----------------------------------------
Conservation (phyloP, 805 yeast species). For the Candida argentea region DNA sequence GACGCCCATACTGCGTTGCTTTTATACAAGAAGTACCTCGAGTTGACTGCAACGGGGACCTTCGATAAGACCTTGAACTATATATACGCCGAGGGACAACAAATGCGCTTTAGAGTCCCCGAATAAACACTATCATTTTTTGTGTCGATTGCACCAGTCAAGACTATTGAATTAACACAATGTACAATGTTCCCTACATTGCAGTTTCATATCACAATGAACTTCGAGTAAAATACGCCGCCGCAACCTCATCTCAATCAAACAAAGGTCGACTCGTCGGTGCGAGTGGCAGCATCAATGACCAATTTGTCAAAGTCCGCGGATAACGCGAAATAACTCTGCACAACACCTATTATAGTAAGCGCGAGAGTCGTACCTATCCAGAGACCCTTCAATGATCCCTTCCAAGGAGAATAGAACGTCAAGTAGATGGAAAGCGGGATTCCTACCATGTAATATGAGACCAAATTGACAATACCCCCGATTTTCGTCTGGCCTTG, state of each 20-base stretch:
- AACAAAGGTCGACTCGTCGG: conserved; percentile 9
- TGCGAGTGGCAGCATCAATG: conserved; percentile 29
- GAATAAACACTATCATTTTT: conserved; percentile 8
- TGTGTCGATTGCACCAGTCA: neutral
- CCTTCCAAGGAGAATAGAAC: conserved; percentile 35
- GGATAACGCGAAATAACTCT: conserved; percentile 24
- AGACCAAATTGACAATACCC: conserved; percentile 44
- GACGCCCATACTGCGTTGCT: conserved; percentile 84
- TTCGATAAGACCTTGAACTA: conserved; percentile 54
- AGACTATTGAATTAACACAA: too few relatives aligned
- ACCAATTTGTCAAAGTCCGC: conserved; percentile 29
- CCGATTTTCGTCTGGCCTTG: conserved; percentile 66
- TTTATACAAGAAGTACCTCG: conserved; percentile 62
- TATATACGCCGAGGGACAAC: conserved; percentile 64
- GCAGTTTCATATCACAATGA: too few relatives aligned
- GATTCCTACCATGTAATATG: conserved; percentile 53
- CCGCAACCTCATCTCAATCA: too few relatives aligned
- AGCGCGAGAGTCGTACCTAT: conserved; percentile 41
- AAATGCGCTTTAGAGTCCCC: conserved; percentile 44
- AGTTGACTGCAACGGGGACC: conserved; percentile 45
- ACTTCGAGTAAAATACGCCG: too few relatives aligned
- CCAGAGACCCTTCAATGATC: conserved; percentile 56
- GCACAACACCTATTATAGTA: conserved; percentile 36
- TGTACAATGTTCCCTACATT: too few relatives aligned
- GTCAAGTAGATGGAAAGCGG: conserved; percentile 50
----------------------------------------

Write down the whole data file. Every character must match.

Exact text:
Conservation (phyloP, 805 yeast species). For the Candida argentea region DNA sequence GACGCCCATACTGCGTTGCTTTTATACAAGAAGTACCTCGAGTTGACTGCAACGGGGACCTTCGATAAGACCTTGAACTATATATACGCCGAGGGACAACAAATGCGCTTTAGAGTCCCCGAATAAACACTATCATTTTTTGTGTCGATTGCACCAGTCAAGACTATTGAATTAACACAATGTACAATGTTCCCTACATTGCAGTTTCATATCACAATGAACTTCGAGTAAAATACGCCGCCGCAACCTCATCTCAATCAAACAAAGGTCGACTCGTCGGTGCGAGTGGCAGCATCAATGACCAATTTGTCAAAGTCCGCGGATAACGCGAAATAACTCTGCACAACACCTATTATAGTAAGCGCGAGAGTCGTACCTATCCAGAGACCCTTCAATGATCCCTTCCAAGGAGAATAGAACGTCAAGTAGATGGAAAGCGGGATTCCTACCATGTAATATGAGACCAAATTGACAATACCCCCGATTTTCGTCTGGCCTTG, state of each 20-base stretch:
- AACAAAGGTCGACTCGTCGG: conserved; percentile 9
- TGCGAGTGGCAGCATCAATG: conserved; percentile 29
- GAATAAACACTATCATTTTT: conserved; percentile 8
- TGTGTCGATTGCACCAGTCA: neutral
- CCTTCCAAGGAGAATAGAAC: conserved; percentile 35
- GGATAACGCGAAATAACTCT: conserved; percentile 24
- AGACCAAATTGACAATACCC: conserved; percentile 44
- GACGCCCATACTGCGTTGCT: conserved; percentile 84
- TTCGATAAGACCTTGAACTA: conserved; percentile 54
- AGACTATTGAATTAACACAA: too few relatives aligned
- ACCAATTTGTCAAAGTCCGC: conserved; percentile 29
- CCGATTTTCGTCTGGCCTTG: conserved; percentile 66
- TTTATACAAGAAGTACCTCG: conserved; percentile 62
- TATATACGCCGAGGGACAAC: conserved; percentile 64
- GCAGTTTCATATCACAATGA: too few relatives aligned
- GATTCCTACCATGTAATATG: conserved; percentile 53
- CCGCAACCTCATCTCAATCA: too few relatives aligned
- AGCGCGAGAGTCGTACCTAT: conserved; percentile 41
- AAATGCGCTTTAGAGTCCCC: conserved; percentile 44
- AGTTGACTGCAACGGGGACC: conserved; percentile 45
- ACTTCGAGTAAAATACGCCG: too few relatives aligned
- CCAGAGACCCTTCAATGATC: conserved; percentile 56
- GCACAACACCTATTATAGTA: conserved; percentile 36
- TGTACAATGTTCCCTACATT: too few relatives aligned
- GTCAAGTAGATGGAAAGCGG: conserved; percentile 50